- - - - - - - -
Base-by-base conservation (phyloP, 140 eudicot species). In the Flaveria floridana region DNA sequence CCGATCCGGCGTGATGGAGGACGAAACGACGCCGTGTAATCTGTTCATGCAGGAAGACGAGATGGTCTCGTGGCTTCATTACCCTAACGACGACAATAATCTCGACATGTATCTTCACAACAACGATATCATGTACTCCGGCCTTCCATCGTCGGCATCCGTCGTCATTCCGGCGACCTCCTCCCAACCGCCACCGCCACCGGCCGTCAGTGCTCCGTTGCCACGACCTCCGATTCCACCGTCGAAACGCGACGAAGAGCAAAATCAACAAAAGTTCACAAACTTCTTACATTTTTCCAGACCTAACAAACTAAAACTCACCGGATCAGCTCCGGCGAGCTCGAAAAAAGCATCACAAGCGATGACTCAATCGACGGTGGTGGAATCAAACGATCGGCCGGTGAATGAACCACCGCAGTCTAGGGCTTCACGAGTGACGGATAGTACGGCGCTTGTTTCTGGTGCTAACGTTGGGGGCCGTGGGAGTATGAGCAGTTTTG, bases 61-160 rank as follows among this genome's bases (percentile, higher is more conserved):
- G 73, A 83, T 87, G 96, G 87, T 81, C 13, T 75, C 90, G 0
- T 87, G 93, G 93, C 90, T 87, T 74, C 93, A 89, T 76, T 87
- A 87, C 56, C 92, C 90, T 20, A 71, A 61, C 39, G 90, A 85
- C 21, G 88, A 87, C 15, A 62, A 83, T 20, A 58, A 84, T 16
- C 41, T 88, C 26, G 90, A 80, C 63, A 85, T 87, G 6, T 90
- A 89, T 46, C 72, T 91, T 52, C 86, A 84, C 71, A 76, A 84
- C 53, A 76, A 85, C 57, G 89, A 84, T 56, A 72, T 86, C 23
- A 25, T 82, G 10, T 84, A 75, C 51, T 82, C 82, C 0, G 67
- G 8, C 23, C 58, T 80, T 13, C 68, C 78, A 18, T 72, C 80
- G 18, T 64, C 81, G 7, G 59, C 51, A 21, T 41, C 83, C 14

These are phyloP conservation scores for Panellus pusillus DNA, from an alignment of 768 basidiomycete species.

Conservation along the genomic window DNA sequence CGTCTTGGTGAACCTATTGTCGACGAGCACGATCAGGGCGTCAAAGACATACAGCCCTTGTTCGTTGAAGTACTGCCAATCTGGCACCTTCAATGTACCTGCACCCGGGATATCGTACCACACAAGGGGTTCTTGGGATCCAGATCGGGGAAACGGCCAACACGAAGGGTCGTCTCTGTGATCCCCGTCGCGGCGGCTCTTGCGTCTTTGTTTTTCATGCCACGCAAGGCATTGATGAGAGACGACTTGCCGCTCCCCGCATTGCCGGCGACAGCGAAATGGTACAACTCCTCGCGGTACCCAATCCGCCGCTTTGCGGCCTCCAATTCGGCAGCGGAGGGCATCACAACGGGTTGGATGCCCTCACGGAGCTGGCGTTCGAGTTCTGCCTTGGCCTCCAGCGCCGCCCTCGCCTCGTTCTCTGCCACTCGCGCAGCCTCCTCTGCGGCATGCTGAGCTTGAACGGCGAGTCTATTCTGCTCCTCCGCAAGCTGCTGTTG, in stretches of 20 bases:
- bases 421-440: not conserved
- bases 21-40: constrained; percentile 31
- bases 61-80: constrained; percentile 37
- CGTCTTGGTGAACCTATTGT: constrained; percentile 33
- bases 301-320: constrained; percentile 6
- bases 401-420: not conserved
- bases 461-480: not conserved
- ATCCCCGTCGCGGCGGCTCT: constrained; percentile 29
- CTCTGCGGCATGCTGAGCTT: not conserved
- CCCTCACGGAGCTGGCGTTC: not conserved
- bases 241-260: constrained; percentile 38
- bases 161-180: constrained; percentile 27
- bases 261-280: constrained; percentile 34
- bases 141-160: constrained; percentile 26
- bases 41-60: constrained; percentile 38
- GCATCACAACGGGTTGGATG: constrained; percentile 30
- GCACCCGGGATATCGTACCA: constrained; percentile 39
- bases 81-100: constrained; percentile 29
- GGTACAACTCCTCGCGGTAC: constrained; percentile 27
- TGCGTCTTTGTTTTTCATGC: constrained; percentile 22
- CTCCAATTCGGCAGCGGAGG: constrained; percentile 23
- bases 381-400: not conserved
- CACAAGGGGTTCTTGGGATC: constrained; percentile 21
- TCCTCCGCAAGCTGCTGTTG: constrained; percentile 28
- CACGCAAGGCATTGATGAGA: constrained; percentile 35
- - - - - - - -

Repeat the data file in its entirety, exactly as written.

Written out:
Base-by-base conservation (phyloP, 140 eudicot species). In the Flaveria floridana region DNA sequence CCGATCCGGCGTGATGGAGGACGAAACGACGCCGTGTAATCTGTTCATGCAGGAAGACGAGATGGTCTCGTGGCTTCATTACCCTAACGACGACAATAATCTCGACATGTATCTTCACAACAACGATATCATGTACTCCGGCCTTCCATCGTCGGCATCCGTCGTCATTCCGGCGACCTCCTCCCAACCGCCACCGCCACCGGCCGTCAGTGCTCCGTTGCCACGACCTCCGATTCCACCGTCGAAACGCGACGAAGAGCAAAATCAACAAAAGTTCACAAACTTCTTACATTTTTCCAGACCTAACAAACTAAAACTCACCGGATCAGCTCCGGCGAGCTCGAAAAAAGCATCACAAGCGATGACTCAATCGACGGTGGTGGAATCAAACGATCGGCCGGTGAATGAACCACCGCAGTCTAGGGCTTCACGAGTGACGGATAGTACGGCGCTTGTTTCTGGTGCTAACGTTGGGGGCCGTGGGAGTATGAGCAGTTTTG, bases 61-160 rank as follows among this genome's bases (percentile, higher is more conserved):
- G 73, A 83, T 87, G 96, G 87, T 81, C 13, T 75, C 90, G 0
- T 87, G 93, G 93, C 90, T 87, T 74, C 93, A 89, T 76, T 87
- A 87, C 56, C 92, C 90, T 20, A 71, A 61, C 39, G 90, A 85
- C 21, G 88, A 87, C 15, A 62, A 83, T 20, A 58, A 84, T 16
- C 41, T 88, C 26, G 90, A 80, C 63, A 85, T 87, G 6, T 90
- A 89, T 46, C 72, T 91, T 52, C 86, A 84, C 71, A 76, A 84
- C 53, A 76, A 85, C 57, G 89, A 84, T 56, A 72, T 86, C 23
- A 25, T 82, G 10, T 84, A 75, C 51, T 82, C 82, C 0, G 67
- G 8, C 23, C 58, T 80, T 13, C 68, C 78, A 18, T 72, C 80
- G 18, T 64, C 81, G 7, G 59, C 51, A 21, T 41, C 83, C 14

These are phyloP conservation scores for Panellus pusillus DNA, from an alignment of 768 basidiomycete species.

Conservation along the genomic window DNA sequence CGTCTTGGTGAACCTATTGTCGACGAGCACGATCAGGGCGTCAAAGACATACAGCCCTTGTTCGTTGAAGTACTGCCAATCTGGCACCTTCAATGTACCTGCACCCGGGATATCGTACCACACAAGGGGTTCTTGGGATCCAGATCGGGGAAACGGCCAACACGAAGGGTCGTCTCTGTGATCCCCGTCGCGGCGGCTCTTGCGTCTTTGTTTTTCATGCCACGCAAGGCATTGATGAGAGACGACTTGCCGCTCCCCGCATTGCCGGCGACAGCGAAATGGTACAACTCCTCGCGGTACCCAATCCGCCGCTTTGCGGCCTCCAATTCGGCAGCGGAGGGCATCACAACGGGTTGGATGCCCTCACGGAGCTGGCGTTCGAGTTCTGCCTTGGCCTCCAGCGCCGCCCTCGCCTCGTTCTCTGCCACTCGCGCAGCCTCCTCTGCGGCATGCTGAGCTTGAACGGCGAGTCTATTCTGCTCCTCCGCAAGCTGCTGTTG, in stretches of 20 bases:
- bases 421-440: not conserved
- bases 21-40: constrained; percentile 31
- bases 61-80: constrained; percentile 37
- CGTCTTGGTGAACCTATTGT: constrained; percentile 33
- bases 301-320: constrained; percentile 6
- bases 401-420: not conserved
- bases 461-480: not conserved
- ATCCCCGTCGCGGCGGCTCT: constrained; percentile 29
- CTCTGCGGCATGCTGAGCTT: not conserved
- CCCTCACGGAGCTGGCGTTC: not conserved
- bases 241-260: constrained; percentile 38
- bases 161-180: constrained; percentile 27
- bases 261-280: constrained; percentile 34
- bases 141-160: constrained; percentile 26
- bases 41-60: constrained; percentile 38
- GCATCACAACGGGTTGGATG: constrained; percentile 30
- GCACCCGGGATATCGTACCA: constrained; percentile 39
- bases 81-100: constrained; percentile 29
- GGTACAACTCCTCGCGGTAC: constrained; percentile 27
- TGCGTCTTTGTTTTTCATGC: constrained; percentile 22
- CTCCAATTCGGCAGCGGAGG: constrained; percentile 23
- bases 381-400: not conserved
- CACAAGGGGTTCTTGGGATC: constrained; percentile 21
- TCCTCCGCAAGCTGCTGTTG: constrained; percentile 28
- CACGCAAGGCATTGATGAGA: constrained; percentile 35